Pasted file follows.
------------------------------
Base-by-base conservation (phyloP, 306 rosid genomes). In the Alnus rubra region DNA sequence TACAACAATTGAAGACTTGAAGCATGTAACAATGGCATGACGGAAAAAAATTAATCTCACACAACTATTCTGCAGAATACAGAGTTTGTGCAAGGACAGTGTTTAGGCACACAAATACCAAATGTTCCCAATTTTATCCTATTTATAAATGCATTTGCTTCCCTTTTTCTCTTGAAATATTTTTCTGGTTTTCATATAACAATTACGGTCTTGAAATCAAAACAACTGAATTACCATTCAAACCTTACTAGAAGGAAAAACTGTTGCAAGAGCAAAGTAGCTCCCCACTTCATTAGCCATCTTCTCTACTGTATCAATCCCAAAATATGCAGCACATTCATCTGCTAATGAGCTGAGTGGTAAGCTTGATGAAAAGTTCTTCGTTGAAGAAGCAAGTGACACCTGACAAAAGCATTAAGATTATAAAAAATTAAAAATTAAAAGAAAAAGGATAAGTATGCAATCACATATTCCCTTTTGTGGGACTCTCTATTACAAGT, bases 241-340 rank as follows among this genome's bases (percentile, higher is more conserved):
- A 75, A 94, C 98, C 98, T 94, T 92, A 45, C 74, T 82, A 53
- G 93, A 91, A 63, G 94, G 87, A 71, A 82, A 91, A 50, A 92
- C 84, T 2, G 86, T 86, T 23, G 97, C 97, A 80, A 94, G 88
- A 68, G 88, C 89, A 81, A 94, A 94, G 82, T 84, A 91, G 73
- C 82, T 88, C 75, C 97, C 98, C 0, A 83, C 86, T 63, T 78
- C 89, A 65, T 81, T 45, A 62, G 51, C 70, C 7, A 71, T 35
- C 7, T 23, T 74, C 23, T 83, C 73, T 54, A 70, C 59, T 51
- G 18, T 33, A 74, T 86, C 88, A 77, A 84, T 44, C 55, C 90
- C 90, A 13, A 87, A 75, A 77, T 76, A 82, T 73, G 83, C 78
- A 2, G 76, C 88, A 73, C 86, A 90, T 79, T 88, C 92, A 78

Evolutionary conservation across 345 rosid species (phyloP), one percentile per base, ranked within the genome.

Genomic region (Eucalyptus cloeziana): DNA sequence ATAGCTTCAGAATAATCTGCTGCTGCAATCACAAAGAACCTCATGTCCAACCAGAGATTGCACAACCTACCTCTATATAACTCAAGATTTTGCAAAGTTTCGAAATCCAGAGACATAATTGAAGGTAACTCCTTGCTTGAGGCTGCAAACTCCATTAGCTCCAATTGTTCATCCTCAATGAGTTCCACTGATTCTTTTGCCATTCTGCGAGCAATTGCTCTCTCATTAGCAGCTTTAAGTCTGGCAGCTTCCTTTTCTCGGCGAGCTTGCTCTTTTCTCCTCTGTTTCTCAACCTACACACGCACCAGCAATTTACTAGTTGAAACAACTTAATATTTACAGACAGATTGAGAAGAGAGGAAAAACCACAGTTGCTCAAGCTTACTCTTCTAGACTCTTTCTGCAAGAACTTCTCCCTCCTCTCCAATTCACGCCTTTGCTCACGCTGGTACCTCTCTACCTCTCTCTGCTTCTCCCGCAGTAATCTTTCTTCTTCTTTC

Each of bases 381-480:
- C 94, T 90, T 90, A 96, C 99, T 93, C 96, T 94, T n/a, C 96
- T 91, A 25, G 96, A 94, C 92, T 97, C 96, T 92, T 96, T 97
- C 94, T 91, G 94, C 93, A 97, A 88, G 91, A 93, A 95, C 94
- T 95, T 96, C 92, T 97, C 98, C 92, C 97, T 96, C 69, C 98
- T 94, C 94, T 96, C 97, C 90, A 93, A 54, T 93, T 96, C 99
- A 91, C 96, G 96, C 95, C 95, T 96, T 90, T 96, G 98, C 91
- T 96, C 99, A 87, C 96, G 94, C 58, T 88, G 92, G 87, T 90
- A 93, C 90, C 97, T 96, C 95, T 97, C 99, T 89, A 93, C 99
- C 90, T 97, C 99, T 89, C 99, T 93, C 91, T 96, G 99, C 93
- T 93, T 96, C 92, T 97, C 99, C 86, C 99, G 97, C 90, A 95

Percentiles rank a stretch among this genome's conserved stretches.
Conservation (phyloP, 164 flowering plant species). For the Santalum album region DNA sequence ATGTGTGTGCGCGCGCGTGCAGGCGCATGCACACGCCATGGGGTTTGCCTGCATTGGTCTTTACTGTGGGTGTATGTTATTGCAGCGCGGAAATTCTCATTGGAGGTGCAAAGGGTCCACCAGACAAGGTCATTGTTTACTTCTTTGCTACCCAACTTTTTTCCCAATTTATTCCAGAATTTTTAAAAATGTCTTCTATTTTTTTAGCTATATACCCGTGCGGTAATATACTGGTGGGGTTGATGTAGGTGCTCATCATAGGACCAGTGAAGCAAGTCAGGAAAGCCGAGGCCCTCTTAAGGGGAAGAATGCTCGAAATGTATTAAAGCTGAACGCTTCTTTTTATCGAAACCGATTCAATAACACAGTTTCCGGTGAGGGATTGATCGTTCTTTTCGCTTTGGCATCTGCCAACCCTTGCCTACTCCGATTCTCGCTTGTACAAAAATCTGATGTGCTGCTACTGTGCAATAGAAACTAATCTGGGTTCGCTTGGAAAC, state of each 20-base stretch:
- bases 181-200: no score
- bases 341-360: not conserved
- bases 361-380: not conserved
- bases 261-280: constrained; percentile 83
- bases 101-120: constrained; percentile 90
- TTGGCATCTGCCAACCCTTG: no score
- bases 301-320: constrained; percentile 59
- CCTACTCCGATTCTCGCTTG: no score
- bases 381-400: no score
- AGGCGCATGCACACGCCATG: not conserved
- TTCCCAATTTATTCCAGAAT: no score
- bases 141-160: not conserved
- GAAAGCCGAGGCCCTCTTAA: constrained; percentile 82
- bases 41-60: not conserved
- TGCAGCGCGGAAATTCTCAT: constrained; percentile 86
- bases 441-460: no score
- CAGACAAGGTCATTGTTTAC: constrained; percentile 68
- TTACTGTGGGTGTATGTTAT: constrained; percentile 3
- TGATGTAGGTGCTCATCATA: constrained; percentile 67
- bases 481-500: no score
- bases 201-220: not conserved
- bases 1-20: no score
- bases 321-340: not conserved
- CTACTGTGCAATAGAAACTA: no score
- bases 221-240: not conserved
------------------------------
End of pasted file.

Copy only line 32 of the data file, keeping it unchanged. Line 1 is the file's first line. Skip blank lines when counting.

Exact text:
- TTGGCATCTGCCAACCCTTG: no score